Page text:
Jordan Journal of Civil Engineering

Development of Fatigue Failure Criterion for Hot - Mix Asphalt Based on Dissipated Energy and Stiffness Ratio


Mohammad Abojaradeh;


Fatigue in hot-mix asphalt is the accumulation of damage under the effect of repeated loading. Flexural beam fatigue testing in the laboratory has been used for several decades and is expected to be an integral part of the new superpave advanced characterization procedure. Current fatigue failure criteria are based on a simple relation between the tensile strain in the beam versus the number of load repetitions to failure. Failure in the beam has relied on an arbitrary criterion such as 50 percent reduction of stiffness. This method does not provide a consistent indication of the onset of failure when different modes of loading are used. The dissipated energy approach is a promising technique for fatigue characterization, since it provides a consistent indication of the level of deterioration in the specimen in terms of behavior, accumulated damage or remaining life. As a part of the superpave advanced characterization research, a new fatigue failure criterion for flexure fatigue test was developed in this study using the dissipated energy approach. This approach makes it possible to predict the fatigue behavior of hot-mix asphalt in the laboratory over a wide range of conditions from the results of a few simple fatigue tests. A fundamental energy-based fatigue failure criteria methodology was developed using the dissipated energy approach, which is independent of the type of load control, temperature and mix and binder type.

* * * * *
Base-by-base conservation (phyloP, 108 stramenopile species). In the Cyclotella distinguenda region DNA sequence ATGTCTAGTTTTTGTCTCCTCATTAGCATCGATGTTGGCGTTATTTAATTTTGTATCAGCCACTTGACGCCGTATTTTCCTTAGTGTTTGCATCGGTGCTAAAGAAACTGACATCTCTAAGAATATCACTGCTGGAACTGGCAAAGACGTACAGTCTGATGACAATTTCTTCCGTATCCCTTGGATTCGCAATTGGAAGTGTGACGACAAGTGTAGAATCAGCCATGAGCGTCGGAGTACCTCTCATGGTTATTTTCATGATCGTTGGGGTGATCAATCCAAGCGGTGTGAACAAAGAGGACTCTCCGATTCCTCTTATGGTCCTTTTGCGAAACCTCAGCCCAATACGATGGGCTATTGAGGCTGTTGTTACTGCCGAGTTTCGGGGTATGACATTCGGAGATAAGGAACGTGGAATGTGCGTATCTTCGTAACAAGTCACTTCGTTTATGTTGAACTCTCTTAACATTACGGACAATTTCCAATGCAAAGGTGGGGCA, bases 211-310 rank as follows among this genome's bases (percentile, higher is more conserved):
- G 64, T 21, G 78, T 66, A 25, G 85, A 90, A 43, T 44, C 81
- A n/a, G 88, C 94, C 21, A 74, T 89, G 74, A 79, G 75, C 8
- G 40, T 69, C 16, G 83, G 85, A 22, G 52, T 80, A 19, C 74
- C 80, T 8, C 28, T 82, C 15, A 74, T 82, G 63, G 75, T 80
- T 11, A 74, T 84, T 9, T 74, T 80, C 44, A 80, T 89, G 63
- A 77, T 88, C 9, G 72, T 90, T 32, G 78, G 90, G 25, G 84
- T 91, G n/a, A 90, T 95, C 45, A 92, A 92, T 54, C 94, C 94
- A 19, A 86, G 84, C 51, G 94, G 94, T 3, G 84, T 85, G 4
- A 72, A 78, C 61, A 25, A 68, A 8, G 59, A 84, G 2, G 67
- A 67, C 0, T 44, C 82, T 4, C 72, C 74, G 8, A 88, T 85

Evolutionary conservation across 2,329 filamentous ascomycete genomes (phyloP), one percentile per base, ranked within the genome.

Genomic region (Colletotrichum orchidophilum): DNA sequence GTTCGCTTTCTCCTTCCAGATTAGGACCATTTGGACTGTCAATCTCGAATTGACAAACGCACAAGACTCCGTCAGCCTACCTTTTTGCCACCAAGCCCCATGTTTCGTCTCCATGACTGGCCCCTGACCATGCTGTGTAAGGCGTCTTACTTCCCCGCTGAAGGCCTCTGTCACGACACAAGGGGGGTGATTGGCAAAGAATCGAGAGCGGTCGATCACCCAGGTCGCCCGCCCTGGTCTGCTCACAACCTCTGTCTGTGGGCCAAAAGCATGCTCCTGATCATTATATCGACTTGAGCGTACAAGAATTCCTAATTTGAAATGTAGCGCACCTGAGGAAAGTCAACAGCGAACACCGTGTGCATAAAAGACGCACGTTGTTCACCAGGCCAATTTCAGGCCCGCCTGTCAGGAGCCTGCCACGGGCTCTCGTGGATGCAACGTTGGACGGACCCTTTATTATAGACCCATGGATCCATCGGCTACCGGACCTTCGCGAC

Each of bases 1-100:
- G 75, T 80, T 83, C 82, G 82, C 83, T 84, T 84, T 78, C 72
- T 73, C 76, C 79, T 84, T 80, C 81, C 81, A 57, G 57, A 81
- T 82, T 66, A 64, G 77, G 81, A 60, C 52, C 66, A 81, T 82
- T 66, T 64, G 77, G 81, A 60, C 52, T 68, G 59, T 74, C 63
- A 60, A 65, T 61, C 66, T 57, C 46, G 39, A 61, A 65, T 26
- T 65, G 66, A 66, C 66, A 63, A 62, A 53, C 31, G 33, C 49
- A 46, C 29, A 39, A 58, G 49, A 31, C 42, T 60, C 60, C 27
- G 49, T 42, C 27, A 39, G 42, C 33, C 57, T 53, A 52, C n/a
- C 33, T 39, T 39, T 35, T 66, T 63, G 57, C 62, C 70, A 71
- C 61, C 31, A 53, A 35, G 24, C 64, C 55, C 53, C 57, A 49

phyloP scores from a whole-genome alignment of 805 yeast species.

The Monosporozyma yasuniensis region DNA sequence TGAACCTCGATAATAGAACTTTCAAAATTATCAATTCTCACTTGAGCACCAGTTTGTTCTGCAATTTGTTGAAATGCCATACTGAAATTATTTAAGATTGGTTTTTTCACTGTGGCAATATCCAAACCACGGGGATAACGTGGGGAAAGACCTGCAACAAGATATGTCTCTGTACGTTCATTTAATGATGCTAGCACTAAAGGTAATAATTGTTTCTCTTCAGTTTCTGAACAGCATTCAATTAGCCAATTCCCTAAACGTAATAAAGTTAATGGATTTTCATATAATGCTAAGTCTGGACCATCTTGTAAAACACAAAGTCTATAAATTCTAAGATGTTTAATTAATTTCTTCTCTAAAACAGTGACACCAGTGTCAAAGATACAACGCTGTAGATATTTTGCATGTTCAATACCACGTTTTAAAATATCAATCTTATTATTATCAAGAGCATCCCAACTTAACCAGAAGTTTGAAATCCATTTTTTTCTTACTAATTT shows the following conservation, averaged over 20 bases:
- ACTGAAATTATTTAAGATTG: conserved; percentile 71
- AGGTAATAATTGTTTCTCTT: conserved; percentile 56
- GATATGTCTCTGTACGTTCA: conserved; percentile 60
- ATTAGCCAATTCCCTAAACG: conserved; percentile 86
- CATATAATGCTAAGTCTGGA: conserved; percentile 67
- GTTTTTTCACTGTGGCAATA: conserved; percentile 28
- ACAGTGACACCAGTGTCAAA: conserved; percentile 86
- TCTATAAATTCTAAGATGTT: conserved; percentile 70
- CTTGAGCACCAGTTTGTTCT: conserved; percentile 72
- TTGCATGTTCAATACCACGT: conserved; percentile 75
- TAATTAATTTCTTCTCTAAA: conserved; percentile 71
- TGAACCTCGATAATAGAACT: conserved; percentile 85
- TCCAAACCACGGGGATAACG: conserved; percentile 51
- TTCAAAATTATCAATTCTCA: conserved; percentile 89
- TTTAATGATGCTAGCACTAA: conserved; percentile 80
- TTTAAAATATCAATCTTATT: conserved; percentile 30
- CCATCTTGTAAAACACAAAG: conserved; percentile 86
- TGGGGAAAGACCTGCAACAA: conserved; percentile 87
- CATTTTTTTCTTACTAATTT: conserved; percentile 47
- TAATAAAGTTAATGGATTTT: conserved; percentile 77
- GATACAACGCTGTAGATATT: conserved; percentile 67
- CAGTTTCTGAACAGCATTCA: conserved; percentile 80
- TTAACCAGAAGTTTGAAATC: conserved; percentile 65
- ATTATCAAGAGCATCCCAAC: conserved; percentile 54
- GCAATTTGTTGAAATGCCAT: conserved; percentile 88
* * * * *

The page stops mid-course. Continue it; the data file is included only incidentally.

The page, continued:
Dissipated energy, Hot-mix asphalt (HMA), Flexural beam fatigue, Fatigue failure criteria, Initial stiffness, Failure stiffness, Pavement design, Strain control, Stress control.